Our country is richer because of the contributions to art and architecture, music and dance made by various groups. Our heritage dotted with temples, mosques, churches, Viharas, Stupas, Gurudwaras and monasteries is a fascinating tapestry of human excellence.
The role of minority groups in nation building has been phenomenal. They could do this because they gave predominance to their identity as Indians. We all have multiple identities based on our religion, language, caste, creed, gender and a number of other aspects. If we can relegate them to the background and say proudly that we are Indians first, true national development will take place. If the other identities surface, there is a potential wall that is built. These narrow domestic walls need to be dismantled, as Gurudev Rabindranath Tagore reminded us. Irrespective of caste, creed, region, religion and language, we are Indians first.
However, this does not mean we have to abandon our roots, our individual languages and beliefs. Far from it. We should nourish them because they nourish us. In the Indian world view, there is an inherent respect for diversity. We believe that we are one nation because the bonds that bind us together are stronger than the differences between ourselves. However, occasionally we tend to magnify these differences and that erodes social cohesion and progress towards national development. Once we keep the national interests at the top of our development agenda, the other factors become less important. This is exactly what the visionaries and stalwarts I mentioned did. They had the courage to dream big for the country they lived in. They left an indelible mark on the country they loved. This is the emotional bond that needs to be further strengthened.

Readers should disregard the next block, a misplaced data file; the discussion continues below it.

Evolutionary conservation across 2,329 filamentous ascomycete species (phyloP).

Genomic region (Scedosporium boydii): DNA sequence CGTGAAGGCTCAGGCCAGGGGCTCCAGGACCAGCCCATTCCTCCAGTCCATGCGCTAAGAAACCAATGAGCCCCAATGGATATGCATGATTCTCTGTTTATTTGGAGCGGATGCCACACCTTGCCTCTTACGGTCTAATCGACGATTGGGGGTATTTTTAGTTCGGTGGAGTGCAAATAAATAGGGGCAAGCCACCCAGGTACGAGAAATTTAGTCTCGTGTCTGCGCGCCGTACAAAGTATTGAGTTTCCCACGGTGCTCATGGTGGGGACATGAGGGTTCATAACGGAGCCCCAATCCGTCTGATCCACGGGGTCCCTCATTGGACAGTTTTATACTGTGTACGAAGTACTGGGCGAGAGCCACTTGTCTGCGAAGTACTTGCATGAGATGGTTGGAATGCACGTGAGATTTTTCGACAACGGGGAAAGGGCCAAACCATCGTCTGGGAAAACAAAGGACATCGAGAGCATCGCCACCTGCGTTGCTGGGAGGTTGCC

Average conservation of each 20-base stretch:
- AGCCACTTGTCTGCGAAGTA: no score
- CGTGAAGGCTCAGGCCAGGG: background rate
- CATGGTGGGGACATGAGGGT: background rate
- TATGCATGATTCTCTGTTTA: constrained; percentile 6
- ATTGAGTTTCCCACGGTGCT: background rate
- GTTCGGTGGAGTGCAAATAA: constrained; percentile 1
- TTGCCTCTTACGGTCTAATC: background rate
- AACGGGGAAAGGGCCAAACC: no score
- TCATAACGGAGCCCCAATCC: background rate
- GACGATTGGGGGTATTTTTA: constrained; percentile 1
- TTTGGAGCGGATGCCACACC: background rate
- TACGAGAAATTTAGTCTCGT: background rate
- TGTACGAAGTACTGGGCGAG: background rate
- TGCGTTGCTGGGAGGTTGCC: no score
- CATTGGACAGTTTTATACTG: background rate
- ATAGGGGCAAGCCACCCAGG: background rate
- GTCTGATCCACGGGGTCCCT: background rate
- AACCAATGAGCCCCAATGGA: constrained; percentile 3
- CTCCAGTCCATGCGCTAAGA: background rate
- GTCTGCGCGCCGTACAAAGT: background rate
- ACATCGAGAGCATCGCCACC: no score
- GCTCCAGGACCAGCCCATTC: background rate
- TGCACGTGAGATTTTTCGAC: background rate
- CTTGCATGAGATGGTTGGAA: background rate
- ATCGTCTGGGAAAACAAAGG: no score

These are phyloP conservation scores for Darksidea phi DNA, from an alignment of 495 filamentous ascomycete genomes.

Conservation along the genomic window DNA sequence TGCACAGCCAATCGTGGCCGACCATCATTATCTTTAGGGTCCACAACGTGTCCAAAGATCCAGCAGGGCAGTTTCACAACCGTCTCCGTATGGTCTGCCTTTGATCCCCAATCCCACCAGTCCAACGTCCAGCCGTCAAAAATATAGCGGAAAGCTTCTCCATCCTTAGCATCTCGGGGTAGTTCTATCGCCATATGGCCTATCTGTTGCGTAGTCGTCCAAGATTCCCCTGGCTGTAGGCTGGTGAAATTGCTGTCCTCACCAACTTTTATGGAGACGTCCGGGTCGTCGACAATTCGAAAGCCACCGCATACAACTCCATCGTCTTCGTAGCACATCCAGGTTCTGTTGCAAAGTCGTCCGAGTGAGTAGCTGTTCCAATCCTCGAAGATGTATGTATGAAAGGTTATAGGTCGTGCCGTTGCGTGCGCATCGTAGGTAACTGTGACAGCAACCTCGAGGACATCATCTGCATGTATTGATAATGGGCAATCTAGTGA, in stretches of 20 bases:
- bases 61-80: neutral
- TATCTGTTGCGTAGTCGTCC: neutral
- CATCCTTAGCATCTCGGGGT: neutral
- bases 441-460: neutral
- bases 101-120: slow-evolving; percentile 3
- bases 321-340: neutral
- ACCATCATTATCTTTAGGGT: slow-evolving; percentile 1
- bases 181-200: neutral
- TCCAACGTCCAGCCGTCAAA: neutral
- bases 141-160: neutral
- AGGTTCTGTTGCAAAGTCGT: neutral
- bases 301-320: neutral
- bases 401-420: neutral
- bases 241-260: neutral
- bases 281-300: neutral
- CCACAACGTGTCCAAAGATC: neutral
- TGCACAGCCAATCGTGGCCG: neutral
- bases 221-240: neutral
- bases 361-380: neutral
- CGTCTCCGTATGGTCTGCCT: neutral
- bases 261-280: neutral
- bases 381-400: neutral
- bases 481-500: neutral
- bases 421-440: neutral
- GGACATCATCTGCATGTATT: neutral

Ours is the largest democracy and our Constitution contains an incredibly inclusive vision of our nation.
We have a duty to translate this caring and sharing vision into a reality by co-opting all groups, however small, in the task of nation building.
Equal opportunity for all to learn, earn and grow into active citizens is crucial. We must grow into a learning society as well.
We must introspect and identify divisive, destructive, demeaning tendencies and aberrations. We must collectively overcome them with grit and determination. Internal tensions are counterproductive.
We must have the wisdom to amicably live together and grow together.
We must channel our rich human resources to productive ends, towards nation building.
Development with Dignity must be the agenda of our nation. Bringing a bill in Parliament won't change many things. We need political will and administrative skill.
Anybody who is taking the path of terror is not human. Terrorism in any form is no acceptable.
We think in terms of the upliftment of the poorest of the poor.
Secularism is safe in India not just because of the constitution. It is part of our DNA. We inherited it from the vedic days.
Our country has no history of attacking anyone. India was the knowledge center of the whole world. We believe in the philosophy of harmony. We must tell our youth about our past. Unless everyone contributes country cannot prosper.
I congratulate the National Minorities Commission on its commendable work and wish it continued success in its efforts to reach out to all the minority groups and creating favourable conditions for their active involvement, participation and contribution to the nation.